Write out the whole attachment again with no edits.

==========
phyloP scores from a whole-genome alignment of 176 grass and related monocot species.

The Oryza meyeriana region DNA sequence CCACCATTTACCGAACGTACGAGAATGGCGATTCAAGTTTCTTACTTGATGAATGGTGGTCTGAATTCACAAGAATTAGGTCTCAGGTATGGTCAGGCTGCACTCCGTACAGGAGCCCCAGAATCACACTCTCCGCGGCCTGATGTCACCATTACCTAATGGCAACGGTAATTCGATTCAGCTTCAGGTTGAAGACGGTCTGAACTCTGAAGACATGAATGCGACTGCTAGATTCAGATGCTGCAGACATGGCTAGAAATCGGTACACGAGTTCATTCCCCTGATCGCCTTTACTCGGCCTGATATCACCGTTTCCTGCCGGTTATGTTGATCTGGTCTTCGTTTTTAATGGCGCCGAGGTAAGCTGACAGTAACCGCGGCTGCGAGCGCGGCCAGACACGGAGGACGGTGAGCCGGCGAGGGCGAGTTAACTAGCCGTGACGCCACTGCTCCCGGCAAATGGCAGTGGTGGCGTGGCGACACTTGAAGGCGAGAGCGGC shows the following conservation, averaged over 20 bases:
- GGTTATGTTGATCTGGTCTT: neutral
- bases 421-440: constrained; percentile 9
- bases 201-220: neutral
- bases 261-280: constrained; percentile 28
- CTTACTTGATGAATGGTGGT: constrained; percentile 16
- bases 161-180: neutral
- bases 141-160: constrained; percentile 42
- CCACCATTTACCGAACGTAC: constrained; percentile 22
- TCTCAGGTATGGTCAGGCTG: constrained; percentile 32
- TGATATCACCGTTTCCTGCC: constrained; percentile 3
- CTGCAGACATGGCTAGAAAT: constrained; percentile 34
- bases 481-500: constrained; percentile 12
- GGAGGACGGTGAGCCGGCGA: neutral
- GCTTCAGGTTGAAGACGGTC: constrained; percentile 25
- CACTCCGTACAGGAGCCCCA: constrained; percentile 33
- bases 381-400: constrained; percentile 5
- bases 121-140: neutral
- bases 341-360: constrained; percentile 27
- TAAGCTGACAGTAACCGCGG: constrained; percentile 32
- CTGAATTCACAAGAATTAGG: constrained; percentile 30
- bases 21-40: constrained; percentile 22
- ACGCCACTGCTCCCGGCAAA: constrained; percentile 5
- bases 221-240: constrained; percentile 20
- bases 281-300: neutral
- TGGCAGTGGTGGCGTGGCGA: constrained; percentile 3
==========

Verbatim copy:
phyloP scores from a whole-genome alignment of 176 grass and related monocot species.

The Oryza meyeriana region DNA sequence CCACCATTTACCGAACGTACGAGAATGGCGATTCAAGTTTCTTACTTGATGAATGGTGGTCTGAATTCACAAGAATTAGGTCTCAGGTATGGTCAGGCTGCACTCCGTACAGGAGCCCCAGAATCACACTCTCCGCGGCCTGATGTCACCATTACCTAATGGCAACGGTAATTCGATTCAGCTTCAGGTTGAAGACGGTCTGAACTCTGAAGACATGAATGCGACTGCTAGATTCAGATGCTGCAGACATGGCTAGAAATCGGTACACGAGTTCATTCCCCTGATCGCCTTTACTCGGCCTGATATCACCGTTTCCTGCCGGTTATGTTGATCTGGTCTTCGTTTTTAATGGCGCCGAGGTAAGCTGACAGTAACCGCGGCTGCGAGCGCGGCCAGACACGGAGGACGGTGAGCCGGCGAGGGCGAGTTAACTAGCCGTGACGCCACTGCTCCCGGCAAATGGCAGTGGTGGCGTGGCGACACTTGAAGGCGAGAGCGGC shows the following conservation, averaged over 20 bases:
- GGTTATGTTGATCTGGTCTT: neutral
- bases 421-440: constrained; percentile 9
- bases 201-220: neutral
- bases 261-280: constrained; percentile 28
- CTTACTTGATGAATGGTGGT: constrained; percentile 16
- bases 161-180: neutral
- bases 141-160: constrained; percentile 42
- CCACCATTTACCGAACGTAC: constrained; percentile 22
- TCTCAGGTATGGTCAGGCTG: constrained; percentile 32
- TGATATCACCGTTTCCTGCC: constrained; percentile 3
- CTGCAGACATGGCTAGAAAT: constrained; percentile 34
- bases 481-500: constrained; percentile 12
- GGAGGACGGTGAGCCGGCGA: neutral
- GCTTCAGGTTGAAGACGGTC: constrained; percentile 25
- CACTCCGTACAGGAGCCCCA: constrained; percentile 33
- bases 381-400: constrained; percentile 5
- bases 121-140: neutral
- bases 341-360: constrained; percentile 27
- TAAGCTGACAGTAACCGCGG: constrained; percentile 32
- CTGAATTCACAAGAATTAGG: constrained; percentile 30
- bases 21-40: constrained; percentile 22
- ACGCCACTGCTCCCGGCAAA: constrained; percentile 5
- bases 221-240: constrained; percentile 20
- bases 281-300: neutral
- TGGCAGTGGTGGCGTGGCGA: constrained; percentile 3